This week has been a coming-home of sorts, in ways both literal and figurative.
As I write this, I am at my laptop in my parents' home in suburban Minnesota, back visiting for the Thanksgiving week. As always, coming back home (is this my home still? or in my home in New York, with my husband? ah such questions) is a strange combination of familiar and foreign. My bedroom, while not quite a shrine to my adolescence, is filled with shelves upon shelves of the books that I read in college: Borges, Neruda, Fuentes, Mistral, Arenas -- books that I read when I thought that I would become a professor of Latin American literature, and planned my career accordingly. What got in the way was an eating disorder that made me reflect on what I really wanted out of life. Would I live my life surrounded by books that no one else had ever read, attending literary conferences to debate over obscure topics, and spend my weekends memorizing poetry? Or would I -- as I considered later -- dedicate my life to understanding, to the best of my abilities, the origins of distress, of disease?
I know that I am not alone in saying that my eating disorder changed my life. The obvious ways: I chose psychology instead of literature, empirical study instead of postmodern critical theory. My Ph.D. is a means to an end: I want to do research that matters. I want to bring all that I have witnessed and experienced to bear on my work as a therapist. I want to have an impact that goes beyond my tiny circle. These are the goals that changed after having an eating disorder. And I know that I am not alone in rearranging my priorities, because on Friday night I met up with three other women who have struggled with eating disorders, and all of us are caught up in larger plans that have to do with healing. Twisted Barbie is studying to be a social worker; Stephanie produces films and plays about eating disorders; and the third woman in our group is studying to be a physician's assistant. Wounded healers, all of us.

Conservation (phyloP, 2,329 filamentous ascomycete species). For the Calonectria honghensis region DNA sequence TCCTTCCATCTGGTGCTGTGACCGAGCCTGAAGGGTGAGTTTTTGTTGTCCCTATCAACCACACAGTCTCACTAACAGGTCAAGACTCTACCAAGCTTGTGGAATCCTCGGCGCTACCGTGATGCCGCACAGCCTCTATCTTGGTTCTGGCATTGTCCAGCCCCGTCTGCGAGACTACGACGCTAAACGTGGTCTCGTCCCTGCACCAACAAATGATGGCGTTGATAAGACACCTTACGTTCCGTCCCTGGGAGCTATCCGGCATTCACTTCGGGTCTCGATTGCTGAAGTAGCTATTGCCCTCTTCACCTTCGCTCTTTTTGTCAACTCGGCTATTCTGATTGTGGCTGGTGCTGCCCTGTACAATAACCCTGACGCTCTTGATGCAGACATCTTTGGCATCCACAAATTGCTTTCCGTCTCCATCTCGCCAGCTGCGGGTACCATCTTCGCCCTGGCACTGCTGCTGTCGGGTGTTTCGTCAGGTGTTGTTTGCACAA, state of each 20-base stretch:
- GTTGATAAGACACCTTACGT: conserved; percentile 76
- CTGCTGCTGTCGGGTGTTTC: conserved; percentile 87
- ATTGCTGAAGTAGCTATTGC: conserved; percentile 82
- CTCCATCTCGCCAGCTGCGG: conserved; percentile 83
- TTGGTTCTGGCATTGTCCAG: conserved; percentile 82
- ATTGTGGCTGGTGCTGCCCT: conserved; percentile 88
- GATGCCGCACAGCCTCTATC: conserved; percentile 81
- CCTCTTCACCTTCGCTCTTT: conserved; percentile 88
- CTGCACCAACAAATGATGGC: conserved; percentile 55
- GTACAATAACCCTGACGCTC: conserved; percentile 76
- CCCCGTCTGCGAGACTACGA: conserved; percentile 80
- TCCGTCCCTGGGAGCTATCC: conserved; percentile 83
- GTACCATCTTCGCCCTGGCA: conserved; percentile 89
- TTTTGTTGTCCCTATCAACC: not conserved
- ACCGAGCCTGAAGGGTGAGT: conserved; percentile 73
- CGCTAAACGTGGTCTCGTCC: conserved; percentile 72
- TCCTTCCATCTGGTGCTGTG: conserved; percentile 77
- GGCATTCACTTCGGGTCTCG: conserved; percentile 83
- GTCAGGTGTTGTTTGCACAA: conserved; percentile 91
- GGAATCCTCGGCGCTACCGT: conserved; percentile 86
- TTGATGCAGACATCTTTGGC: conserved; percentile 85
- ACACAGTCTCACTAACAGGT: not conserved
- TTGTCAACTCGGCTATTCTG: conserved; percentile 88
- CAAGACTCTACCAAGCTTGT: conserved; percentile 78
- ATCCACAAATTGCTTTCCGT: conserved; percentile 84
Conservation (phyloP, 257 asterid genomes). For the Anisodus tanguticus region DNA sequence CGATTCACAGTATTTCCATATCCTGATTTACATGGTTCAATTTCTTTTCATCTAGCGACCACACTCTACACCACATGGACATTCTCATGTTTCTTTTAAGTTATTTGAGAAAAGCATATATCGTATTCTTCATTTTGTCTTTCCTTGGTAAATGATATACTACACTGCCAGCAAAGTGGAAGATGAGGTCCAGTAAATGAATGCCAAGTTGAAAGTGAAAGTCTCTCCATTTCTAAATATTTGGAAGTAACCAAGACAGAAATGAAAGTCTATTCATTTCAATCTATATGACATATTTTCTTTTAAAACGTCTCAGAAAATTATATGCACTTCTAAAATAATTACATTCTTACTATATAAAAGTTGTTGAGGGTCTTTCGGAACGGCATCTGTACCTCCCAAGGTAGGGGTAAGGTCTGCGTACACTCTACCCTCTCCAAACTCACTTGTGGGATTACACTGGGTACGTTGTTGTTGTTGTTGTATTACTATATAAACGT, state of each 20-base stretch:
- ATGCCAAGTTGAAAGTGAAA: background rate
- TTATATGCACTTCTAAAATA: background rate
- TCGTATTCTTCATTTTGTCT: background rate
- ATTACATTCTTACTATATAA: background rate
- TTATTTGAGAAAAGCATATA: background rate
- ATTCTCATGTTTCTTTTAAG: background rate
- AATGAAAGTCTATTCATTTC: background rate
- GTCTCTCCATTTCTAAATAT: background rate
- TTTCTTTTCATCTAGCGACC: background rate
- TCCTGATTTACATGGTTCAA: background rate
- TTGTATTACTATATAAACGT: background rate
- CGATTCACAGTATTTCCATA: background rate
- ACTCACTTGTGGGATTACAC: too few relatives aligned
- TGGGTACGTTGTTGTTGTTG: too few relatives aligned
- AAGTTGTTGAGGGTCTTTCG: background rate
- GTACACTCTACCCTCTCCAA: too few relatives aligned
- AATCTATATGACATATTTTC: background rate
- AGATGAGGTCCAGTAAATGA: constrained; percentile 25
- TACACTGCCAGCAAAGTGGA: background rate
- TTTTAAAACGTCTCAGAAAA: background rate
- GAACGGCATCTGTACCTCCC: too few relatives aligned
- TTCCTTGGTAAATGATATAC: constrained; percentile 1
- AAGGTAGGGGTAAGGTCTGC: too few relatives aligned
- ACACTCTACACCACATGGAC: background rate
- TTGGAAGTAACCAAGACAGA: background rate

That encounter was another sort of home-coming, because I haven't spent so much time, in person, with ED folks since leaving college. My ED changed my life, and even though I am not ashamed of it, there are few new people in my life with whom I would feel comfortable talking about what I went through. There are always "easier" explanations to give for why I study clinical psychology, and along the way I certainly have found other reasons to continue in the field. ED was my entry point to so much more, and most of the time I am content to talk about that so much more and take pleasure in the fact that there is so much more to my life right now than the fact that I had an eating disorder. Still, I had it. It marked me. I changed because of it. My eating disorder set off a transformation in me, or metamorphosis if you will, that has yet to end. There is no end to healing and learning from this thing, no limits to what we can do with our experiences. And this week I am coming back to that, reminding myself of where I have been and where I am going.